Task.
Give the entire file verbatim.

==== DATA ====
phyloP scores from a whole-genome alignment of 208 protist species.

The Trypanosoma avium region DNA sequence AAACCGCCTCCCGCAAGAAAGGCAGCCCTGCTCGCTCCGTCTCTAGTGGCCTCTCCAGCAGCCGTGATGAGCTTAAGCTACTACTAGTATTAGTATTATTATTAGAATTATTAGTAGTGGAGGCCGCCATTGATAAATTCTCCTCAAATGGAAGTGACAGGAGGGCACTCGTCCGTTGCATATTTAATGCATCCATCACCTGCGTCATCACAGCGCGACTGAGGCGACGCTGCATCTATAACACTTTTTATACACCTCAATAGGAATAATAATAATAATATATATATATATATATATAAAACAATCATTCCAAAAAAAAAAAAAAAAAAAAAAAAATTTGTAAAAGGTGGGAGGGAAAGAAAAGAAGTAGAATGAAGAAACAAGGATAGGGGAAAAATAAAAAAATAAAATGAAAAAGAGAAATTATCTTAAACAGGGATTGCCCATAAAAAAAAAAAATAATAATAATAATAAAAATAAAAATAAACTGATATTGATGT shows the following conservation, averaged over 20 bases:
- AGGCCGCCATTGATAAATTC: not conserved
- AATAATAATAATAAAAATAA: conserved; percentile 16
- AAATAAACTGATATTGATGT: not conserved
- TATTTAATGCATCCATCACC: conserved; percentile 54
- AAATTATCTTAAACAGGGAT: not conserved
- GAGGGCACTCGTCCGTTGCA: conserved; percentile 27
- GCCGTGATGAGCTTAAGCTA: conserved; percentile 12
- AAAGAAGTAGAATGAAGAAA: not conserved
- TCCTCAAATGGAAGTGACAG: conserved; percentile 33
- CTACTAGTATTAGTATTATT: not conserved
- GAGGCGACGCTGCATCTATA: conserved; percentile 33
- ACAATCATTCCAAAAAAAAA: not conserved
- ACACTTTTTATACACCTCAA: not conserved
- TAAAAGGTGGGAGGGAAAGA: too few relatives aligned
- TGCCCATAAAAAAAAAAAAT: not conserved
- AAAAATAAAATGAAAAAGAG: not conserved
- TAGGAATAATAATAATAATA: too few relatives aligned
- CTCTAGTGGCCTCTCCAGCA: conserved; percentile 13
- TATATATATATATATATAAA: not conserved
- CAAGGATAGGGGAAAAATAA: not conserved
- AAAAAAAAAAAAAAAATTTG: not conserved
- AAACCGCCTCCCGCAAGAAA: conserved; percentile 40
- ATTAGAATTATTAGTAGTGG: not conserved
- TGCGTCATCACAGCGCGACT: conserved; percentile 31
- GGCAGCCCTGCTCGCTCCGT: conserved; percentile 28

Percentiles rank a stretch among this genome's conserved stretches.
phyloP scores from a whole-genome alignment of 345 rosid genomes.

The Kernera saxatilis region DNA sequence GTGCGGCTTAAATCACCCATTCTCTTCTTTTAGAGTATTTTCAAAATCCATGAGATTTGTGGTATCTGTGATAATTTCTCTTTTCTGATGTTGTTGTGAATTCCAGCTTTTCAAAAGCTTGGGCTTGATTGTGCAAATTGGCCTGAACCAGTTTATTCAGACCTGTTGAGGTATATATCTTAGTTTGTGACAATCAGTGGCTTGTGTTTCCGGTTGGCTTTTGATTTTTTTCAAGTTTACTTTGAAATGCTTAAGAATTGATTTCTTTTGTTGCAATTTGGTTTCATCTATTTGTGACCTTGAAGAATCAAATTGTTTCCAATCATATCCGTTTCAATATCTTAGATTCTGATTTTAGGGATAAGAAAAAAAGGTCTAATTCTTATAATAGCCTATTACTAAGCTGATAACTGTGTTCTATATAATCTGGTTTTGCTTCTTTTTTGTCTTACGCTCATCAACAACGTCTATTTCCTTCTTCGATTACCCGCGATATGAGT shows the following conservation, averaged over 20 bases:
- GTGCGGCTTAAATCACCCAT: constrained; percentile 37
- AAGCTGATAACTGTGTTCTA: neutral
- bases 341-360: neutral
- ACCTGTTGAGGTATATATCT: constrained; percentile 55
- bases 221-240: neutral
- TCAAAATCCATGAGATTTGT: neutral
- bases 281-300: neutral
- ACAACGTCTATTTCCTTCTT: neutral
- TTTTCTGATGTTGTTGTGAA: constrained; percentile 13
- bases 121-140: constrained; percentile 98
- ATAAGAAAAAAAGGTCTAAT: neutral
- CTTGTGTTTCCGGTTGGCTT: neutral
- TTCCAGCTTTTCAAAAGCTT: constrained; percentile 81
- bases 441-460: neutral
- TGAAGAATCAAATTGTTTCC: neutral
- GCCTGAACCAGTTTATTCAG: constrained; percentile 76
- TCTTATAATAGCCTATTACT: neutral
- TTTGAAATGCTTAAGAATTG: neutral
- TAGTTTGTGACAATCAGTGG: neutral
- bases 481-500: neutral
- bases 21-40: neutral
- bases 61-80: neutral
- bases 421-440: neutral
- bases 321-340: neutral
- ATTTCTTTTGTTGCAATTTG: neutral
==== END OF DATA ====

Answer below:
phyloP scores from a whole-genome alignment of 208 protist species.

The Trypanosoma avium region DNA sequence AAACCGCCTCCCGCAAGAAAGGCAGCCCTGCTCGCTCCGTCTCTAGTGGCCTCTCCAGCAGCCGTGATGAGCTTAAGCTACTACTAGTATTAGTATTATTATTAGAATTATTAGTAGTGGAGGCCGCCATTGATAAATTCTCCTCAAATGGAAGTGACAGGAGGGCACTCGTCCGTTGCATATTTAATGCATCCATCACCTGCGTCATCACAGCGCGACTGAGGCGACGCTGCATCTATAACACTTTTTATACACCTCAATAGGAATAATAATAATAATATATATATATATATATATAAAACAATCATTCCAAAAAAAAAAAAAAAAAAAAAAAAATTTGTAAAAGGTGGGAGGGAAAGAAAAGAAGTAGAATGAAGAAACAAGGATAGGGGAAAAATAAAAAAATAAAATGAAAAAGAGAAATTATCTTAAACAGGGATTGCCCATAAAAAAAAAAAATAATAATAATAATAAAAATAAAAATAAACTGATATTGATGT shows the following conservation, averaged over 20 bases:
- AGGCCGCCATTGATAAATTC: not conserved
- AATAATAATAATAAAAATAA: conserved; percentile 16
- AAATAAACTGATATTGATGT: not conserved
- TATTTAATGCATCCATCACC: conserved; percentile 54
- AAATTATCTTAAACAGGGAT: not conserved
- GAGGGCACTCGTCCGTTGCA: conserved; percentile 27
- GCCGTGATGAGCTTAAGCTA: conserved; percentile 12
- AAAGAAGTAGAATGAAGAAA: not conserved
- TCCTCAAATGGAAGTGACAG: conserved; percentile 33
- CTACTAGTATTAGTATTATT: not conserved
- GAGGCGACGCTGCATCTATA: conserved; percentile 33
- ACAATCATTCCAAAAAAAAA: not conserved
- ACACTTTTTATACACCTCAA: not conserved
- TAAAAGGTGGGAGGGAAAGA: too few relatives aligned
- TGCCCATAAAAAAAAAAAAT: not conserved
- AAAAATAAAATGAAAAAGAG: not conserved
- TAGGAATAATAATAATAATA: too few relatives aligned
- CTCTAGTGGCCTCTCCAGCA: conserved; percentile 13
- TATATATATATATATATAAA: not conserved
- CAAGGATAGGGGAAAAATAA: not conserved
- AAAAAAAAAAAAAAAATTTG: not conserved
- AAACCGCCTCCCGCAAGAAA: conserved; percentile 40
- ATTAGAATTATTAGTAGTGG: not conserved
- TGCGTCATCACAGCGCGACT: conserved; percentile 31
- GGCAGCCCTGCTCGCTCCGT: conserved; percentile 28

Percentiles rank a stretch among this genome's conserved stretches.
phyloP scores from a whole-genome alignment of 345 rosid genomes.

The Kernera saxatilis region DNA sequence GTGCGGCTTAAATCACCCATTCTCTTCTTTTAGAGTATTTTCAAAATCCATGAGATTTGTGGTATCTGTGATAATTTCTCTTTTCTGATGTTGTTGTGAATTCCAGCTTTTCAAAAGCTTGGGCTTGATTGTGCAAATTGGCCTGAACCAGTTTATTCAGACCTGTTGAGGTATATATCTTAGTTTGTGACAATCAGTGGCTTGTGTTTCCGGTTGGCTTTTGATTTTTTTCAAGTTTACTTTGAAATGCTTAAGAATTGATTTCTTTTGTTGCAATTTGGTTTCATCTATTTGTGACCTTGAAGAATCAAATTGTTTCCAATCATATCCGTTTCAATATCTTAGATTCTGATTTTAGGGATAAGAAAAAAAGGTCTAATTCTTATAATAGCCTATTACTAAGCTGATAACTGTGTTCTATATAATCTGGTTTTGCTTCTTTTTTGTCTTACGCTCATCAACAACGTCTATTTCCTTCTTCGATTACCCGCGATATGAGT shows the following conservation, averaged over 20 bases:
- GTGCGGCTTAAATCACCCAT: constrained; percentile 37
- AAGCTGATAACTGTGTTCTA: neutral
- bases 341-360: neutral
- ACCTGTTGAGGTATATATCT: constrained; percentile 55
- bases 221-240: neutral
- TCAAAATCCATGAGATTTGT: neutral
- bases 281-300: neutral
- ACAACGTCTATTTCCTTCTT: neutral
- TTTTCTGATGTTGTTGTGAA: constrained; percentile 13
- bases 121-140: constrained; percentile 98
- ATAAGAAAAAAAGGTCTAAT: neutral
- CTTGTGTTTCCGGTTGGCTT: neutral
- TTCCAGCTTTTCAAAAGCTT: constrained; percentile 81
- bases 441-460: neutral
- TGAAGAATCAAATTGTTTCC: neutral
- GCCTGAACCAGTTTATTCAG: constrained; percentile 76
- TCTTATAATAGCCTATTACT: neutral
- TTTGAAATGCTTAAGAATTG: neutral
- TAGTTTGTGACAATCAGTGG: neutral
- bases 481-500: neutral
- bases 21-40: neutral
- bases 61-80: neutral
- bases 421-440: neutral
- bases 321-340: neutral
- ATTTCTTTTGTTGCAATTTG: neutral